Norris has read “The Hobbit” at least once a year since he was 12 and says the book has taught him that people can talk their way out of almost any unpleasant situation. More than that, he credits the book with influencing him to become an English professor and poet.

The next lecture is faculty member David Key’s “The Cold War,” Feb. 21, 12:30-1:30 p.m. in the Goins Building Auditorium on the Hardin Valley Campus.

The Faculty Lecture Series is part of Pellissippi State’s new arts series, “The Arts at Pellissippi State,” which brings to the community cultural activities ranging from music and theatre to international celebrations, lectures, and the visual arts.

For more information about the Faculty Lecture Series, email Keith Norris at knorris@pstcc.edu or Rob Lloyd at rtlloyd@pstcc.edu, or call (865) 694-6400. To request accommodations for a disability, contact the executive director of Human Resources and Affirmative Action for Pellissippi State at (865) 694-6607 or humanresources@pstcc.edu.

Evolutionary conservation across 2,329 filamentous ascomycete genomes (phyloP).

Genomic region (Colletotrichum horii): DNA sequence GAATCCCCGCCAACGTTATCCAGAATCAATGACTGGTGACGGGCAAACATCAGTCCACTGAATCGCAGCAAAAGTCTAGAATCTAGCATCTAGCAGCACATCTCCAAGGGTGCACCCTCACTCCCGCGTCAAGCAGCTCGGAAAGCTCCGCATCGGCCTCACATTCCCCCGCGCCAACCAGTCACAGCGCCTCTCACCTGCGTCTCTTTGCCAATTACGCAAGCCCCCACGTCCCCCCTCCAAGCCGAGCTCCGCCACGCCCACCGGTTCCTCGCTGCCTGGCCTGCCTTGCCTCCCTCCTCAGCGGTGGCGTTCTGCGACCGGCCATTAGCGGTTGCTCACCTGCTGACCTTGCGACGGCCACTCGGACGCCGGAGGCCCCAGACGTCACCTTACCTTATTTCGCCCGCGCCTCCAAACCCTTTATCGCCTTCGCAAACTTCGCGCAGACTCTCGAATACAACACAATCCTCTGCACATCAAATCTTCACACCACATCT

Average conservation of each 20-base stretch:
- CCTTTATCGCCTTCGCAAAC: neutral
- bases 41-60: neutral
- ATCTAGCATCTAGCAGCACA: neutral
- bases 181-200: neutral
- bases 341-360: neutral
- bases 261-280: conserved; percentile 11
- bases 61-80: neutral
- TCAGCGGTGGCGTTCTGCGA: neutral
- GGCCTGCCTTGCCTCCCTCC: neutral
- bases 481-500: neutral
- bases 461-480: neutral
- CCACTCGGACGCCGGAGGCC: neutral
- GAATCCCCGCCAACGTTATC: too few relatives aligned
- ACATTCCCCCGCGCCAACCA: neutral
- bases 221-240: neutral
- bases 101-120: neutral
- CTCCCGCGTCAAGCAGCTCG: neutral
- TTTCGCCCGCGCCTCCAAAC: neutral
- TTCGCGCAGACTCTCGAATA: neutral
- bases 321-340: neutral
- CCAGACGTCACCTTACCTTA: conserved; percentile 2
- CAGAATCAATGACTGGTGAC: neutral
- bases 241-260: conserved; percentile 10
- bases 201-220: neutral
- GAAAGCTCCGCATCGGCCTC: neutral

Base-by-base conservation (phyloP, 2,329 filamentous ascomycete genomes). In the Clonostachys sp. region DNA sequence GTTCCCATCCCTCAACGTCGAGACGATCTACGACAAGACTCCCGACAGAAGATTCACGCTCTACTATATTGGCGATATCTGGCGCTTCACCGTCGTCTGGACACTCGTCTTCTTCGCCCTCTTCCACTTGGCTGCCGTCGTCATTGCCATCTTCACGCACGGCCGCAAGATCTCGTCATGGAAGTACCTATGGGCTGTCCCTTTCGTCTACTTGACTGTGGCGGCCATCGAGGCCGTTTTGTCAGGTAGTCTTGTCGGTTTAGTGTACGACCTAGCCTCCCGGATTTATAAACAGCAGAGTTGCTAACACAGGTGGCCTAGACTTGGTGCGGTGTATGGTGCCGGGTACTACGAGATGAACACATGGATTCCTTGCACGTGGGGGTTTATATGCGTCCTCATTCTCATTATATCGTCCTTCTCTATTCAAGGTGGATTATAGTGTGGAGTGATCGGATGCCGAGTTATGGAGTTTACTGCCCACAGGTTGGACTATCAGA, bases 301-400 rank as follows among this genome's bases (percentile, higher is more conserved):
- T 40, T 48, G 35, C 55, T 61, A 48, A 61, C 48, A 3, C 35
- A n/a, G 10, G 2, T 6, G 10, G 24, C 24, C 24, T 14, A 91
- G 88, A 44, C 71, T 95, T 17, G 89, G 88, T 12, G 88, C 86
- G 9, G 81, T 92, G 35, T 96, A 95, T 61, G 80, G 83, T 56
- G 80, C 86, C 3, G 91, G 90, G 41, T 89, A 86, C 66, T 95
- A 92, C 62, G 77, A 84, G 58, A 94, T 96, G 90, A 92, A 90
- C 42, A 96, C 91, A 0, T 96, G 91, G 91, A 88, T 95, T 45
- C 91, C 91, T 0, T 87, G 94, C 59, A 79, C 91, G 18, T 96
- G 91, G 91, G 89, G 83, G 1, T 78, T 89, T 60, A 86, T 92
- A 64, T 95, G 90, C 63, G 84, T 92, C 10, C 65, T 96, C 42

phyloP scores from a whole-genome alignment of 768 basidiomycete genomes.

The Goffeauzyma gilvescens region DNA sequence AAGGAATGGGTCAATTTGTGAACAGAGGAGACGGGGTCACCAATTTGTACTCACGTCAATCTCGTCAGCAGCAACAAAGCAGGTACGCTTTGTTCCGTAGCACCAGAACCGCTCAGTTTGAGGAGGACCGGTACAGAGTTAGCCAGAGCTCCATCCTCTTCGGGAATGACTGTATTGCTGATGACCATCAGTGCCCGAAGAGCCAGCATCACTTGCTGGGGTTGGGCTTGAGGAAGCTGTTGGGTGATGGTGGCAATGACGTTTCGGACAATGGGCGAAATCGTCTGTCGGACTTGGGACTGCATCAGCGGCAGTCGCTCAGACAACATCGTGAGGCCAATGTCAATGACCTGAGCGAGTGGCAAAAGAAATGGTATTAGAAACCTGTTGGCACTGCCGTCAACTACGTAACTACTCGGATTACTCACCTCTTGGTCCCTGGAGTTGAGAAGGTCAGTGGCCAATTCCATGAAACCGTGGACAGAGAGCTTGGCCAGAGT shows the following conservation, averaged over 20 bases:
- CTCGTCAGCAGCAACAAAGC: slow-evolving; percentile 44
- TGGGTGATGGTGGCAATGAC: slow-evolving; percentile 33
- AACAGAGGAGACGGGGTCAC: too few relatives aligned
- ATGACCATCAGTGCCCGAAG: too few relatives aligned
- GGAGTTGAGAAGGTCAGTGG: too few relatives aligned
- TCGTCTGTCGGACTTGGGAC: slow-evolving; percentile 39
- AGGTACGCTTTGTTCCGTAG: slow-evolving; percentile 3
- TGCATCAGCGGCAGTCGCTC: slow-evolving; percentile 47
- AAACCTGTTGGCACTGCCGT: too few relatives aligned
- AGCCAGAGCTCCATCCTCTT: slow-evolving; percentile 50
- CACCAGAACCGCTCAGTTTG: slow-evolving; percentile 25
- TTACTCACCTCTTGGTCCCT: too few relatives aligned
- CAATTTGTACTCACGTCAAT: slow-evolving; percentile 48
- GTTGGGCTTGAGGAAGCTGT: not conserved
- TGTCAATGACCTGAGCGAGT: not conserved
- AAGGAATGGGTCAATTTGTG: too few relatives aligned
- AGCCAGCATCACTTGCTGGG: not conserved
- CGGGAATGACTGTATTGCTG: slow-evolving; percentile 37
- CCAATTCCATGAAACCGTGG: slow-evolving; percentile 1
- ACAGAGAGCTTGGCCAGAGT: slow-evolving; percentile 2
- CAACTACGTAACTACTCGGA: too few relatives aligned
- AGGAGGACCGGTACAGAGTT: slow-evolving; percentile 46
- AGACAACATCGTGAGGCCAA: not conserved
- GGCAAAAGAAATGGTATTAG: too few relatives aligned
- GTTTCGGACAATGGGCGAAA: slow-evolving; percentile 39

Pellissippi State faculty speaker addresses fighting heritage of East Tennesseans

Scottish and Irish immigrants poured into America in the 1700s and 1800s, many of them migrating to this region. Their impact on the culture of East Tennessee is still felt today, says Pat Riddle. Riddle is a faculty member and program coordinator of the Mechanical Engineering concentration in Engineering Technology at Pellissippi State Community College.

In a Nov. 15 presentation at the college titled “Born Fighting,” Riddle discusses the waves of emigration from the British Isles and how the thinking and behavior of native Tennesseans are still influenced by their ancestral heritage. The discussion is part of the 2012-13 Faculty Lecture Series, which showcases the expertise of Pellissippi State faculty members. The series lectures are designed to be informative and entertaining.

Riddle, who has Scottish blood coursing through his own veins, speaks at 12:30-1:30 p.m., in the Goins Building Auditorium at the Hardin Valley Campus. The event is free, and the community is invited to attend.